Among the cool things that have happened this year was that Nikon was kind enough to feature my work in an advertisement in the March 2013 issue of Rangefinder Magazine. It was a great honor to be recognized such a distinguished industry leader. It was also nice to see a few of my couples get some exposure.
Here’s the text from the ad:
As a member of Wedding and Portrait Photographers International since 2003, Greg Gibson is a frequent speaker and instructor at WPPI events. He’s served as a judge in the WPPI print competition and as chairman of its photojournalism category. For many years, he was a highly regarded news photographer with the Associated Press and other top agencies, sharing Pulitzer Prizes for his coverage of large-scale world events. Had anyone suggested back then that he would one day earn accolades for wedding photography, he says, he would have laughed.
Gibson’s first wedding job happened almost by accident in 2003, and he surprised himself with how much he enjoyed it. With wedding photojournalism coming into vogue, his skills were a perfect match and his background provided instant credibility. He actually had clients hire him to shoot their wedding because he’d photographed the president. Ten years into his second profession, Gibson has been named Washington DC’s Best Wedding Photojournalist by Washingtonian Magazine and listed among the top ten wedding photographers in the world by American Photo Magazine.
“My journalism background is definitely what sets me apart,” Gibson says. “I worked in many high-pressure situations as a news photographer and as a result it takes a lot to rattle me.” Weddings can indeed be stressful—if happy— affairs, and the ability to think quickly on one’s feet is a must. “You need gear you can depend on,” he says. “That’s why I like Nikon. I can comfortably put the camera in an automatic mode and know that my exposures will be on the money.” Along with the distinctive style and vitality he brings to his work, Gibson has an exceptional ability to capture fleeting moments of beauty, and his eye for fashion adds glamour to the drama of his imagery. He usually carries three Nikon D4 cameras, fitted with AF-S NIKKOR 24mm f/1.4G ED, AF-S NIKKOR 50mm f/1.4G, and AF-S NIKKOR 85mm f/1.4G lenses respectively. He loves the D4 for its speed, accuracy and big, bright full-frame viewfinder. With no equipment worries, he’s free to work his magic.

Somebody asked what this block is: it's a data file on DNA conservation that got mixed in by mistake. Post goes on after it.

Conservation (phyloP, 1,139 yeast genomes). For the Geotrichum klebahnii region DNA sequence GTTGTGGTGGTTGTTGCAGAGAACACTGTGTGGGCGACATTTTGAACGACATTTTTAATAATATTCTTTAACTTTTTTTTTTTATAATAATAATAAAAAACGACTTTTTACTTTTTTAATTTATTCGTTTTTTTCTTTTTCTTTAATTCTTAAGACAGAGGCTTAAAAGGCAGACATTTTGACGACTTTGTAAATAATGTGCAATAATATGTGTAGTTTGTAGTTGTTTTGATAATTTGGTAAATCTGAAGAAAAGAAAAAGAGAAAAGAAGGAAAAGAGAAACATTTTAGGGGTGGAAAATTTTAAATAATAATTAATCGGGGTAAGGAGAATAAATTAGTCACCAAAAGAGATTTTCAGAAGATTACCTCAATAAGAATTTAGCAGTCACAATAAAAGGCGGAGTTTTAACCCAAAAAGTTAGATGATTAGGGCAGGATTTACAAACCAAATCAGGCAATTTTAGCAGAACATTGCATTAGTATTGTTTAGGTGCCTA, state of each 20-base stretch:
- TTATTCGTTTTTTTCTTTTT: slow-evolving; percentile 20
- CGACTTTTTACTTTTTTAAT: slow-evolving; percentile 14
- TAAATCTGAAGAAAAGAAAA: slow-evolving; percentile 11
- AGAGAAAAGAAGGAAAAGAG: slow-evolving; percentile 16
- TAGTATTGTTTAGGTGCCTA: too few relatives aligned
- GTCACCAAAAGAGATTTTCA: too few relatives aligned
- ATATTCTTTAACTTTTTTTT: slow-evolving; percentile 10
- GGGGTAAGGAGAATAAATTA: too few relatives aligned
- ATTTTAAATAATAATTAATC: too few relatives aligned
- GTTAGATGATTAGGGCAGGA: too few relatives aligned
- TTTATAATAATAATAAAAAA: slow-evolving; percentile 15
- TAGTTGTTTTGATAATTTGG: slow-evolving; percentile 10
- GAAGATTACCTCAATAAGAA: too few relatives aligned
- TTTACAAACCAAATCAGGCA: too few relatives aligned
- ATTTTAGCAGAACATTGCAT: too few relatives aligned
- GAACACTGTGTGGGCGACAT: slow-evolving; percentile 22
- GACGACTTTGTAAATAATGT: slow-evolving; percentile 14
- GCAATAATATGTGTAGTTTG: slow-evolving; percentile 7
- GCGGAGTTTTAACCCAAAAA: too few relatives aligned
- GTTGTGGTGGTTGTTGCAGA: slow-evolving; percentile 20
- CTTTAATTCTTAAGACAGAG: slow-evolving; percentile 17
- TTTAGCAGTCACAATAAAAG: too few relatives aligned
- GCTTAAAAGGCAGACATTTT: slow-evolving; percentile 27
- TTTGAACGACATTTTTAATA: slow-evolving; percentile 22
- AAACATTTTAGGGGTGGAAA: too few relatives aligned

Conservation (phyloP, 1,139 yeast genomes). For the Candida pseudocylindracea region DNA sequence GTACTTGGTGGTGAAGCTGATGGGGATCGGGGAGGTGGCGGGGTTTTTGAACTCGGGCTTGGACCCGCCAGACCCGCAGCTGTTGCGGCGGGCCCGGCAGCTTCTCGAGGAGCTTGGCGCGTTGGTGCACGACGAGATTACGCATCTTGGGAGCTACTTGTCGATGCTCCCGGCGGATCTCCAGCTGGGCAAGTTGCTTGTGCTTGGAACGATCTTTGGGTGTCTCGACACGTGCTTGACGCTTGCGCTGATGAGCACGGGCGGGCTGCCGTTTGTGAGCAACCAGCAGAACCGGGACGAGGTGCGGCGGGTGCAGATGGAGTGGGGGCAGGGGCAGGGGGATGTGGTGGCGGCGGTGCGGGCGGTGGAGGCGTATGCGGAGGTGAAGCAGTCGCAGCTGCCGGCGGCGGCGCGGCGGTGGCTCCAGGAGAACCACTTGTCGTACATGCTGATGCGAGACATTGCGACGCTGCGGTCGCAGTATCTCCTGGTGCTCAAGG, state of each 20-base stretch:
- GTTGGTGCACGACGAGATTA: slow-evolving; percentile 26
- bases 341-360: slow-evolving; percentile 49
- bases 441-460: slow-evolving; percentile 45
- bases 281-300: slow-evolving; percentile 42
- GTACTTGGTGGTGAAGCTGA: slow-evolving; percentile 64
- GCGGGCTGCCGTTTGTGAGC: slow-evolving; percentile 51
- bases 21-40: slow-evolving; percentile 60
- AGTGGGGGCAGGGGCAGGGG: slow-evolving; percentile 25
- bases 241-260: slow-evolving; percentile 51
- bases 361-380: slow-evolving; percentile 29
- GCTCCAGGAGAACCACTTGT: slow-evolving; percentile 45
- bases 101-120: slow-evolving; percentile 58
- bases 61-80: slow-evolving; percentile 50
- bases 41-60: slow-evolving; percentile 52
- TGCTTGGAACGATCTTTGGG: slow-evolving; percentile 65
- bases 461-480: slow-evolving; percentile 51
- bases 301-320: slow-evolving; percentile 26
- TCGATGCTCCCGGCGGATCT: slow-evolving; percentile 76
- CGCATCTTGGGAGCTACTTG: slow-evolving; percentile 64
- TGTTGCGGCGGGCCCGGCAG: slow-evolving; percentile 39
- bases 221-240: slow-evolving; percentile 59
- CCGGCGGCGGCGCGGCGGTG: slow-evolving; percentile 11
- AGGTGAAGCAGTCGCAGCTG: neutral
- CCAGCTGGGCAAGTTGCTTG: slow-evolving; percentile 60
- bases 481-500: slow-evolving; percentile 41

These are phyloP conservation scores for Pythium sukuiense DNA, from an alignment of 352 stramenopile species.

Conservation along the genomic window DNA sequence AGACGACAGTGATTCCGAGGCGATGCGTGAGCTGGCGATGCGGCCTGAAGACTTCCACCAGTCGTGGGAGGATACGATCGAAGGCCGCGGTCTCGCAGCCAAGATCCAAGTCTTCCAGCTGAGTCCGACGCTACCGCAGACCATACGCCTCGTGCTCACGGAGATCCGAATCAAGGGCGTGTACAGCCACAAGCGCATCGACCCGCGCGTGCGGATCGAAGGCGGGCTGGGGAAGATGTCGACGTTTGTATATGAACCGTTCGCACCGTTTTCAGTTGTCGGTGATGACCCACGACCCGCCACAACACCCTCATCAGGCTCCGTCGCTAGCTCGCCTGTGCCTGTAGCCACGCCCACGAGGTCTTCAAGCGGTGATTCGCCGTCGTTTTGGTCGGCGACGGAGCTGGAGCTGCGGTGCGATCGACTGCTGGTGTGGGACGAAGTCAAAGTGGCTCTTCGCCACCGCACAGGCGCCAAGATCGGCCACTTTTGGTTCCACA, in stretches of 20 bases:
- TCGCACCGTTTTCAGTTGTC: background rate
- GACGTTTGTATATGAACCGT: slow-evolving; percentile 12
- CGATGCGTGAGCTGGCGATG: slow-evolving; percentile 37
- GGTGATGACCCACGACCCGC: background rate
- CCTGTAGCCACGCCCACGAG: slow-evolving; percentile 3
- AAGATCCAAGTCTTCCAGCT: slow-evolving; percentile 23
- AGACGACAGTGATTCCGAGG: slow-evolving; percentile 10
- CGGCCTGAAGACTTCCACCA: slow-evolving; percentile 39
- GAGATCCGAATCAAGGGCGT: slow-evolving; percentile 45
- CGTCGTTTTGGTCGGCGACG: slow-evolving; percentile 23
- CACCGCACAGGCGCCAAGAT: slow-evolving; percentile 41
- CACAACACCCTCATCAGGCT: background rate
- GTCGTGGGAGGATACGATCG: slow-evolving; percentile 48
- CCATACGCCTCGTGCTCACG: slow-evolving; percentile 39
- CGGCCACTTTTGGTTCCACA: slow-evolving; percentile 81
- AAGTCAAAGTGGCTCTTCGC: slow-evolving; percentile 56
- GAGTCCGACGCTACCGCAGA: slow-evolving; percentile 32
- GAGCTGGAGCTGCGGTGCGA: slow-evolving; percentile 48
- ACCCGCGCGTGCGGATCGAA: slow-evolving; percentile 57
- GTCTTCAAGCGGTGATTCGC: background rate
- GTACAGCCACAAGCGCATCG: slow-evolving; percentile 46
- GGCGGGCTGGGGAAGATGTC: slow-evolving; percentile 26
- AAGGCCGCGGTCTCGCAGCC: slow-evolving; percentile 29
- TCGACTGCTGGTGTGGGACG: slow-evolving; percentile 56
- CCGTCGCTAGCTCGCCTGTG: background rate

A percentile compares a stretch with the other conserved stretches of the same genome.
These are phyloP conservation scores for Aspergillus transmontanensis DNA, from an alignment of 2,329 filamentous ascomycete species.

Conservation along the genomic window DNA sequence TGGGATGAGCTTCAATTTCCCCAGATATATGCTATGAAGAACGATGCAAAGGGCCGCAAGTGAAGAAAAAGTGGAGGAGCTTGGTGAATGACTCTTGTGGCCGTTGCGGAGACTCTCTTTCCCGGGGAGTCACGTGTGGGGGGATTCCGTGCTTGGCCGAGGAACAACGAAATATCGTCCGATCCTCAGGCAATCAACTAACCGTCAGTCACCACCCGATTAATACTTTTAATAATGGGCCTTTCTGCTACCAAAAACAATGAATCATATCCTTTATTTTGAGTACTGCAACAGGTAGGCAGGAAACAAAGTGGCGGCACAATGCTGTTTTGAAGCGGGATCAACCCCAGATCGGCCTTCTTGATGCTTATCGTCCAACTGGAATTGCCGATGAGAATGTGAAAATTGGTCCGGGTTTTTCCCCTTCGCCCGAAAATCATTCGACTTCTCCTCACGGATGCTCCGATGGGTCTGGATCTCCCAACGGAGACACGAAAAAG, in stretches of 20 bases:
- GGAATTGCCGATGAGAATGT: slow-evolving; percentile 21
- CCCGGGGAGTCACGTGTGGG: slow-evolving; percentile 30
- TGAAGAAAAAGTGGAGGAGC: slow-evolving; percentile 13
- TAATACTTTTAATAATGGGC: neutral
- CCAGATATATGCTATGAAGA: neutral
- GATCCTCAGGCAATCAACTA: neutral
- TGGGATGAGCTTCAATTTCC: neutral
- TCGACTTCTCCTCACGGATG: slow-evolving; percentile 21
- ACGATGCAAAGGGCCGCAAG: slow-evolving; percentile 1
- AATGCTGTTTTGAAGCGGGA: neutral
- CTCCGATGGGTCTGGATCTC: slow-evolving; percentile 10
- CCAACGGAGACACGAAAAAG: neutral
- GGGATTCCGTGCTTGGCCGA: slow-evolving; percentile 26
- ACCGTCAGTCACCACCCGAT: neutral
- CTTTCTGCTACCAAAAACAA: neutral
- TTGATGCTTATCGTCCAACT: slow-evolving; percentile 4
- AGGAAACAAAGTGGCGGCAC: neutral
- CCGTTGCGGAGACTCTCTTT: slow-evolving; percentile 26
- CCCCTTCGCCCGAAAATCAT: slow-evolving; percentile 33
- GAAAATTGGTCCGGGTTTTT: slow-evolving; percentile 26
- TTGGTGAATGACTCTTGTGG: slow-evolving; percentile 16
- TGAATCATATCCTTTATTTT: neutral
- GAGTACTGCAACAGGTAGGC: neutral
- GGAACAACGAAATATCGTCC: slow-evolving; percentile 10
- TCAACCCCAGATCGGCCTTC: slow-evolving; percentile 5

THE TOOLS OF A TRADE
For bridal portraiture, where maximum file size and detail are of supreme importance, Gibson considers the Nikon D800 unbeatable. “The whopping 36 megapixel files have a depth and dimension you just don’t see with other cameras,” he says. The D800 came through beautifully for the image here of a bride stepping out of a lovely old stable at twilight. Gibson cranked the ISO up to 3200 and nailed five good frames before the light faded.
For the evening image of newlyweds leaving the National Cathedral, Gibson relied on the low light performance of his Nikon D3S to do the math on the exposure while he composed the shot. “When I saw the gorgeous twilight sky with the spires lit up and the Rolls parked with the headlights on,” he says, “I knew there was a picture there.” To capture a spontaneous kiss after a wedding at Georgetown University, Gibson grabbed his D4, which despite a very narrow depth of field handled both the focus and the exposure impeccably.
“As a professional you have to know your gear inside and out,” Gibson says. “But you also have to be able to trust that when you pick it up in a hurry to grab that fleeting image, the camera will perform. I know I can always count on my Nikon cameras. And the D4 is simply the best professional camera made for wedding photographers.”
And here are the individual images: